An employer’s application for stay of proceedings of a human rights complaint was dismissed. Delay of 83 months since the first allegation and 56 months since the complaint was made was not sufficiently egregious to meet the high threshold necessary to support a remedy of a stay of proceedings

26. March 2002 0

Administrative law – Human rights complaints – Judicial review – Boards and tribunals – Bias – Breach of procedural fairness – Delay

Crown Packaging Ltd. v. Ghinis, [2002] B.C.J. No. 489, British Columbia Court of Appeal, March 7, 2002, Prowse, Hall and Mackenzie JJ.A.

The events alleged as the grounds of the complaint arose in November 1992. The complainant alleged that she suffered harassment by her co-workers and employer after her prior complaint resulted in “no display of pornographic materials” policy in the workplace. The Human Rights complaint was filed on August 30, 1995 and was referred to the Tribunal for hearing on November 4, 1999, 4 years and 2 months after the complaint was filed. The hearing was set for May 8, 2000. On judicial review, the Court quashed the HRC’s decision to refer the matter for hearing and enjoin the Tribunal to hearing the complaint based on abuse of process.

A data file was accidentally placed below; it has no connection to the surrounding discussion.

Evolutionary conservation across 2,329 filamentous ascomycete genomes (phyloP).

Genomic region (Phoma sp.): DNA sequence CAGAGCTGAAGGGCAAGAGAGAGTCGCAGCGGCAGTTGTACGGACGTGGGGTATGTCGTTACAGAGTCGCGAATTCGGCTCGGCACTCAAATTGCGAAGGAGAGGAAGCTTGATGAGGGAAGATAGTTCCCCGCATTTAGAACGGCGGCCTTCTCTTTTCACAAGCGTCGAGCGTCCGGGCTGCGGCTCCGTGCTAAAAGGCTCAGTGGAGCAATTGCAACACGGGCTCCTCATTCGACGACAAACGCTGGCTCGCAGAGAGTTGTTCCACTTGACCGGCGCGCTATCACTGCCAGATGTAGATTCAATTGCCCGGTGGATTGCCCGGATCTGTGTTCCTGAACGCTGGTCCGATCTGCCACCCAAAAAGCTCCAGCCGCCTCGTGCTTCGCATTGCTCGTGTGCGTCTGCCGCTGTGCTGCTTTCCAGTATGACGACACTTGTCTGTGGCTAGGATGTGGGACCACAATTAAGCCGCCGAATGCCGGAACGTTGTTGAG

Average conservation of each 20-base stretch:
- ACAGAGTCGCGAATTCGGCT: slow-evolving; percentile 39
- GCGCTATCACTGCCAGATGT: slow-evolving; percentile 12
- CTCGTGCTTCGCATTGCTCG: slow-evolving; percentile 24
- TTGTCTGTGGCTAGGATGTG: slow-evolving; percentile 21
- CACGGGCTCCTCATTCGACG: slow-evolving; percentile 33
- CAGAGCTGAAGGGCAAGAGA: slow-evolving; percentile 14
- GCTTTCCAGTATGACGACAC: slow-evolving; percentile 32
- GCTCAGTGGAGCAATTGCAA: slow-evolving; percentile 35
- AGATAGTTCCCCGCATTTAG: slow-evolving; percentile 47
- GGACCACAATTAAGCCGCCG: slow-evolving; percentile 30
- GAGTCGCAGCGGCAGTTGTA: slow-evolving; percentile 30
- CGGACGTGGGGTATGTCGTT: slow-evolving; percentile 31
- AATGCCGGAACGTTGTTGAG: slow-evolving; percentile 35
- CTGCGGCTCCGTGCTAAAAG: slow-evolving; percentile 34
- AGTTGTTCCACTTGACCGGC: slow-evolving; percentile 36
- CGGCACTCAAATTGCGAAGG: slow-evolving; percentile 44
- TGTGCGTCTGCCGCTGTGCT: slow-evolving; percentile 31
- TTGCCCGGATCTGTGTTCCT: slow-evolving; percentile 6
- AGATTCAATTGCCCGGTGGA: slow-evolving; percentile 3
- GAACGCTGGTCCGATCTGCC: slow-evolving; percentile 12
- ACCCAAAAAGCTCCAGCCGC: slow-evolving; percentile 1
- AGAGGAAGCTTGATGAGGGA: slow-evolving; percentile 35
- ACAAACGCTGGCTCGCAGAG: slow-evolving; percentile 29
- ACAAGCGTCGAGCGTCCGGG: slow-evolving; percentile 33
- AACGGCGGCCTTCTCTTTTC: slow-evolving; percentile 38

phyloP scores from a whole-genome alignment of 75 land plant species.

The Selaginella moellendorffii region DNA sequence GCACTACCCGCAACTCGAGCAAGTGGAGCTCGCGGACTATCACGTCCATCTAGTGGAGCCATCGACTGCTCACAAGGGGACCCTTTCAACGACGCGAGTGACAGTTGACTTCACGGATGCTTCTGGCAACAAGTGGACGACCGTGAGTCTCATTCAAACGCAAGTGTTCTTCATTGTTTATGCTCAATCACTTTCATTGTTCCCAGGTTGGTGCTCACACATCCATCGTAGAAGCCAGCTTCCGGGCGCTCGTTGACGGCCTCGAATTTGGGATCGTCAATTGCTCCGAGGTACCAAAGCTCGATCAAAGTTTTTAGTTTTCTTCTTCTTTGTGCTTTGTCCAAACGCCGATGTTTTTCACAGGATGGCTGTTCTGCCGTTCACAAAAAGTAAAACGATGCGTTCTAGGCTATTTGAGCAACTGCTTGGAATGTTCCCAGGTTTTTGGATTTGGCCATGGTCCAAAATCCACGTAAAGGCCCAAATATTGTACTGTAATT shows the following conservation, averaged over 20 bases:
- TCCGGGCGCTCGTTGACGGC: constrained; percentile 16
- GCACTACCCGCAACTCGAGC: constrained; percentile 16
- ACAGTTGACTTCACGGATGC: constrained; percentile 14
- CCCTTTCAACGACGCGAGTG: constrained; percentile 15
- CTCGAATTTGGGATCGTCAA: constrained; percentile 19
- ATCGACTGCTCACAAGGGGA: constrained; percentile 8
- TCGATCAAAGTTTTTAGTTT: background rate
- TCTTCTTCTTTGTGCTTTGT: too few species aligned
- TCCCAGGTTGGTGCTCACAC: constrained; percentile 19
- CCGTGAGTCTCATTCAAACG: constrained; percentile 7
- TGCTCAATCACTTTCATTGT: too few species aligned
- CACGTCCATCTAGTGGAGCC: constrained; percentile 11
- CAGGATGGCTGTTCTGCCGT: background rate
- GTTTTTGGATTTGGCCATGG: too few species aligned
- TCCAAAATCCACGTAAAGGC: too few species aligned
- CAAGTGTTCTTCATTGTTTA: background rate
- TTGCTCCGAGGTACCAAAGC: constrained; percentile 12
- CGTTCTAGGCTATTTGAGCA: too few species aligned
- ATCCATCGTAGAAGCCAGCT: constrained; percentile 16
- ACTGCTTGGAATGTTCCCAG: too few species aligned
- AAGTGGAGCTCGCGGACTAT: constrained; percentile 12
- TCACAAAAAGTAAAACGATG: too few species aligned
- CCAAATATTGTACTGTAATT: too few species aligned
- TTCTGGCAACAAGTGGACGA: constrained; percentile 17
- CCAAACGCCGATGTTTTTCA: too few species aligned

The decision was reversed on appeal. Blencoe v. British Columbia (Human Rights Commission), [2002] 2 S.C.R. 307 confirmed that where a party seeks to terminate an administrative proceeding, “there must be proof of significant prejudice which results from an unacceptable delay” and “The respondent must demonstrate that the delay was unacceptable to the point of being so oppressive so as to taint the proceedings”. While both the complainant and employer were both potentially prejudiced by the delay, the prejudice disclosed by the record was insufficient to support a stay of proceedings for abuse of process, which requires “that a very high threshold is met” and is reserved for the “clearest of cases” [R. v. Regan, 2002 SCC 12].

The Court of Appeal admonished the HRC’s conduct, and commented that the unnecessary delay and other deficiencies of the process demonstrated by the record should not be condoned. The Commission was ordered to pay the costs of the complainant and employer in both the Supreme Court and Court of Appeal proceedings.

To stay current with the new case law and emerging legal issues in this area, subscribe here.